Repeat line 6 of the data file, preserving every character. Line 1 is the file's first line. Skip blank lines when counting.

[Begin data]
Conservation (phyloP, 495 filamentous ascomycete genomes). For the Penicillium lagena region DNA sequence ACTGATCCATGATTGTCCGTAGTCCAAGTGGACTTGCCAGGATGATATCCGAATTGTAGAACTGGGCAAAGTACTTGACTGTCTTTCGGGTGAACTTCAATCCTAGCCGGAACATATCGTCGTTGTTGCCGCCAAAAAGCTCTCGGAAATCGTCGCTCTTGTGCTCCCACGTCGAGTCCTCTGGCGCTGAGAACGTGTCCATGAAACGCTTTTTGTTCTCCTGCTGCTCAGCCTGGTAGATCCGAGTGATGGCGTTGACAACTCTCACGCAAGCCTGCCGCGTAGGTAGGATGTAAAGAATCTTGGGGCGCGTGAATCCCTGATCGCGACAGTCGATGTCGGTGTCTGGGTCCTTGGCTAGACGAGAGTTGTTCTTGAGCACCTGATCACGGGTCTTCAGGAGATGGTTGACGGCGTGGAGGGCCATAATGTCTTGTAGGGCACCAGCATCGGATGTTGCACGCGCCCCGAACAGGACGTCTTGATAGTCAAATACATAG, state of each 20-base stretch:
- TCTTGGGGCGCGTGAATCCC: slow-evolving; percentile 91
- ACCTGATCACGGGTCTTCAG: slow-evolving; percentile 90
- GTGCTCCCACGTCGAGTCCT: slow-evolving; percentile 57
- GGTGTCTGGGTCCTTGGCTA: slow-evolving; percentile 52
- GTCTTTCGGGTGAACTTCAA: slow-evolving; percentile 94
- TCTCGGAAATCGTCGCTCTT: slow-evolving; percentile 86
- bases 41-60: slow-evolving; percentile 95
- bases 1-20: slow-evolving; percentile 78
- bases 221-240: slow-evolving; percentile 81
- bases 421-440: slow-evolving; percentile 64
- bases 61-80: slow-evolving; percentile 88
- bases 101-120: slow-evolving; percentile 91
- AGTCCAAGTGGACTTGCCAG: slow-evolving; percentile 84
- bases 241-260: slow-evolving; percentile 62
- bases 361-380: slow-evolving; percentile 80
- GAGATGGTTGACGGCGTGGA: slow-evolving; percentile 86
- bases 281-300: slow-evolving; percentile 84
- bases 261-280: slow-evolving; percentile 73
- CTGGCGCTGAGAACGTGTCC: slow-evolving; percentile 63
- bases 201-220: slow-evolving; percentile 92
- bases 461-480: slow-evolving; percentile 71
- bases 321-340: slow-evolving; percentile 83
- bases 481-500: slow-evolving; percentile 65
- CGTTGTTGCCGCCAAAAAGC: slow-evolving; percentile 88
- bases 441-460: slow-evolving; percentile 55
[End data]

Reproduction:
- GTCTTTCGGGTGAACTTCAA: slow-evolving; percentile 94